Surge In Coronavirus Cases In Boston's Homeless Population 'More Dramatic Than We Anticipated'

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Two contractors work on plumbing for water distribution during construction of Coronavirus testing tent for homeless behind the shelter on Southampton St. in Boston. (Jesse Costa/WBUR)
Two contractors work on plumbing for water distribution during construction of Coronavirus testing tent for homeless behind the shelter on Southampton St. in Boston. (Jesse Costa/WBUR)

The homeless community in Boston is experiencing a significant increase in coronavirus cases.

Between 600 and 700 people who are homeless have been tested for the virus at tents set up outside the city's biggest shelters, and about 200 of them have tested positive, according to Boston Health Care for the Homeless Program.

On Monday the program's chief medical officer, Dr. Jessie Gaeta, told WBUR there were no known deaths from COVID-19 among people who are homeless in Boston; but some of the patients are hospitalized in intensive care.

Gaeta spoke with WBUR's All Things Considered host Lisa Mullins about the spread of the virus, which is leading to a growing sense of urgency among clinicians and homeless service providers — and increasing anxiety for people who are homeless.

Interview Transcript:

We're in about day three of a significant surge that is more dramatic than we anticipated. We've got many new cases per day now that we're discovering, and we're working desperately to take those folks out of congregate settings into places where they can be isolated.

Lisa Mullins: And is there some commonality among the people who are testing positive right now? Are they in a particular area? Do they have a roof over their heads right now?

We have ... with help from the city and others, [brought on line] a handful of isolation facilities, including two tents here in the South End, including what was the old Kindred Hospital on Commonwealth Avenue [in Brighton] — where we've got space for about 70 people. And now, because the need is outpacing our ability to put people in those facilities, we're working really hard right now to scale up much bigger isolation facilities. So those things are evolving rapidly. We're going to need those beds now ... The kind of overall strategy right now is test as many people as we can in congregate settings and pull out everyone who tests positive into isolation.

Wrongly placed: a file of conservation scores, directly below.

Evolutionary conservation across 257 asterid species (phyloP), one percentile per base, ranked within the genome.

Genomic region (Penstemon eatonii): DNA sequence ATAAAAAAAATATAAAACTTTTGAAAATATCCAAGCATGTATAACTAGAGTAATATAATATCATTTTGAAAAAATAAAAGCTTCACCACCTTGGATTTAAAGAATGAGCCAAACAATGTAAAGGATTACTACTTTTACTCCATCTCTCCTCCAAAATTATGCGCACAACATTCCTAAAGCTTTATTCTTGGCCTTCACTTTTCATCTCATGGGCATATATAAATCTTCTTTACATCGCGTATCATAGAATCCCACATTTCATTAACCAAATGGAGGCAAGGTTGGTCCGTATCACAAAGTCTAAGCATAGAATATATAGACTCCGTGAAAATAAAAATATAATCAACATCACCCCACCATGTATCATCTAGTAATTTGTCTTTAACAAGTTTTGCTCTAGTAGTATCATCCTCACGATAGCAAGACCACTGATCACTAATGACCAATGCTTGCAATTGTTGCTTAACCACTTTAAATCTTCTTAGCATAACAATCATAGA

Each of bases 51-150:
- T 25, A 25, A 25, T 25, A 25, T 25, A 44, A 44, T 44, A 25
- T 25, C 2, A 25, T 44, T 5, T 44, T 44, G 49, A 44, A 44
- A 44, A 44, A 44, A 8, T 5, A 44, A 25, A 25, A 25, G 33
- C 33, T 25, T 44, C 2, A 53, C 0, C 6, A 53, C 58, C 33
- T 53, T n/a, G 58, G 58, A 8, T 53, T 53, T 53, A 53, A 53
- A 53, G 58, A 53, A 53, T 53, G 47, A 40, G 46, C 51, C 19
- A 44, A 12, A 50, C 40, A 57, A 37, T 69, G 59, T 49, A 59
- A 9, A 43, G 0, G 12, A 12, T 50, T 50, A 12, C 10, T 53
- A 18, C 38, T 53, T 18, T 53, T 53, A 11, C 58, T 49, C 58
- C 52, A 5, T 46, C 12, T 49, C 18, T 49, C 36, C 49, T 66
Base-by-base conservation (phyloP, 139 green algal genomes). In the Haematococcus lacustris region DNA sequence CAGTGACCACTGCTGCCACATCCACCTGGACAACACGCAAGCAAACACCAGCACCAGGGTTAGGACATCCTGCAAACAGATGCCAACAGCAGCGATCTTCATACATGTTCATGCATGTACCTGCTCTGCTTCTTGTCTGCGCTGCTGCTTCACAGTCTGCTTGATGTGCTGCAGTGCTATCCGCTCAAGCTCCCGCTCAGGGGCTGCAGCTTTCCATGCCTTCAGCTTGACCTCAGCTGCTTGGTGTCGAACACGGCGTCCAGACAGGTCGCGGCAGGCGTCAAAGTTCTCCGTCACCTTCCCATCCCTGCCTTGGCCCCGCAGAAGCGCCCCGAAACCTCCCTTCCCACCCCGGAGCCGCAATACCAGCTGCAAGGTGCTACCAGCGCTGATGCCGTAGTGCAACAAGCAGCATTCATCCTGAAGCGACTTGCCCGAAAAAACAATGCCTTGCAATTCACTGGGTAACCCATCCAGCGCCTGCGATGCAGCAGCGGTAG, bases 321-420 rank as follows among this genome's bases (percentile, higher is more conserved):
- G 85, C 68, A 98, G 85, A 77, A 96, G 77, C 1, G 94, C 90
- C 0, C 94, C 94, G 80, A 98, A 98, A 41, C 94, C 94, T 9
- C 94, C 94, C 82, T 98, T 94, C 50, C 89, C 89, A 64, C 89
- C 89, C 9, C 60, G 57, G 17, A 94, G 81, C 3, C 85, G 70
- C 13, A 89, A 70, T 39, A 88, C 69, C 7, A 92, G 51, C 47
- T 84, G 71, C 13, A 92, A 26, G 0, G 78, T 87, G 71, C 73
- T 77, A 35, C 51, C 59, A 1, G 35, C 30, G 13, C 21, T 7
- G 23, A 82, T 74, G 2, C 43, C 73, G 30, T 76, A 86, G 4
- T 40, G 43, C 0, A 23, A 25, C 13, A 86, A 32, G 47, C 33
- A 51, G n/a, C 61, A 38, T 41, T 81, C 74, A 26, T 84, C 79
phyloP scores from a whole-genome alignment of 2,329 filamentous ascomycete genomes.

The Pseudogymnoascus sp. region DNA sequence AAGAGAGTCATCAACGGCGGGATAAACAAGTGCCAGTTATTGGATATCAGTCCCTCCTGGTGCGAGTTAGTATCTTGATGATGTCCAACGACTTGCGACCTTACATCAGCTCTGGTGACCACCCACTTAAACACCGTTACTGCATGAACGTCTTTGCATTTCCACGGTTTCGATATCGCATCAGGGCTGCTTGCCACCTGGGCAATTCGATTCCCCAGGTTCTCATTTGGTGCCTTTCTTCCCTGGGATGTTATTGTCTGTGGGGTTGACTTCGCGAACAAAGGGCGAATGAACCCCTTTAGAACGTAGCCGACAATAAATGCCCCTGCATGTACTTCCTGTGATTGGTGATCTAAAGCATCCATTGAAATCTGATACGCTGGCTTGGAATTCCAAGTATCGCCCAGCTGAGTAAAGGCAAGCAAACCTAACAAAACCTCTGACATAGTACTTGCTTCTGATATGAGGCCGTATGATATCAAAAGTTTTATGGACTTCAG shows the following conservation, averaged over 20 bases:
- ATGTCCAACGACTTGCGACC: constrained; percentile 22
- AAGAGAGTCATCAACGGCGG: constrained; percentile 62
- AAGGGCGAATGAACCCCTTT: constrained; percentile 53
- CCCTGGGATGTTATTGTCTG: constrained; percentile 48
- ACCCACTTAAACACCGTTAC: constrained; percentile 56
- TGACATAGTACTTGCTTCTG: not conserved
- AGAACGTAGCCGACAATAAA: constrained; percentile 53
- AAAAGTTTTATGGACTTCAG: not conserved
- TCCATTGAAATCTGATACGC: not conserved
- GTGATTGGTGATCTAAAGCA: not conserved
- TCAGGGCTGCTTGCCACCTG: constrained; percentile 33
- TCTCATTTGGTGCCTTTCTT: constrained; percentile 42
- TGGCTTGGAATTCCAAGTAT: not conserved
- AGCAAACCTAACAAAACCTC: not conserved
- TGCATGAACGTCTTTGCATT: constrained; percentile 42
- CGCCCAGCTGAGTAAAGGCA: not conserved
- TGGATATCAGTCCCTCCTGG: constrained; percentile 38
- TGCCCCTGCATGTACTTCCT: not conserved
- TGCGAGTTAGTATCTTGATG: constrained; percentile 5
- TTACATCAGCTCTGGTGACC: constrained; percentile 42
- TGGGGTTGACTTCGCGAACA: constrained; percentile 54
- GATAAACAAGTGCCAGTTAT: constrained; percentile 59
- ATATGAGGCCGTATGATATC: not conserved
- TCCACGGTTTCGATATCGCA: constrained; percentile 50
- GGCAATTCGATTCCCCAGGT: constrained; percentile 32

And how many of those people have been brought to the hospital?

We're actually trying only to bring to the hospital the people who are moderately to severely ill. What I can tell you is that most of the people testing positive right now don't have symptoms, which is exactly what we've come to expect from what we've learned about this virus — is that it can be transmitted before people have symptoms.

And are you able to get sufficient testing kits and get a fast turnaround on the results?

Oh, that's improved quite a bit. So, the turnaround on the test results right now, as we've been mostly using the state lab, has been much quicker. It's down to about 24 hours. The testing resources, though, kind of seem to be waxing and waning a little. So, whereas ... over the course of last Thursday and Friday, we were able to test about 400 people in two days, today we don't have enough testing kits to keep going at that clip. And the state is trying hard to help with with that resource.

Can you give us a picture? Is there kind of a line of people right now waiting to be tested? And are you able to have them maintain the proper distance from each other? What's it like there?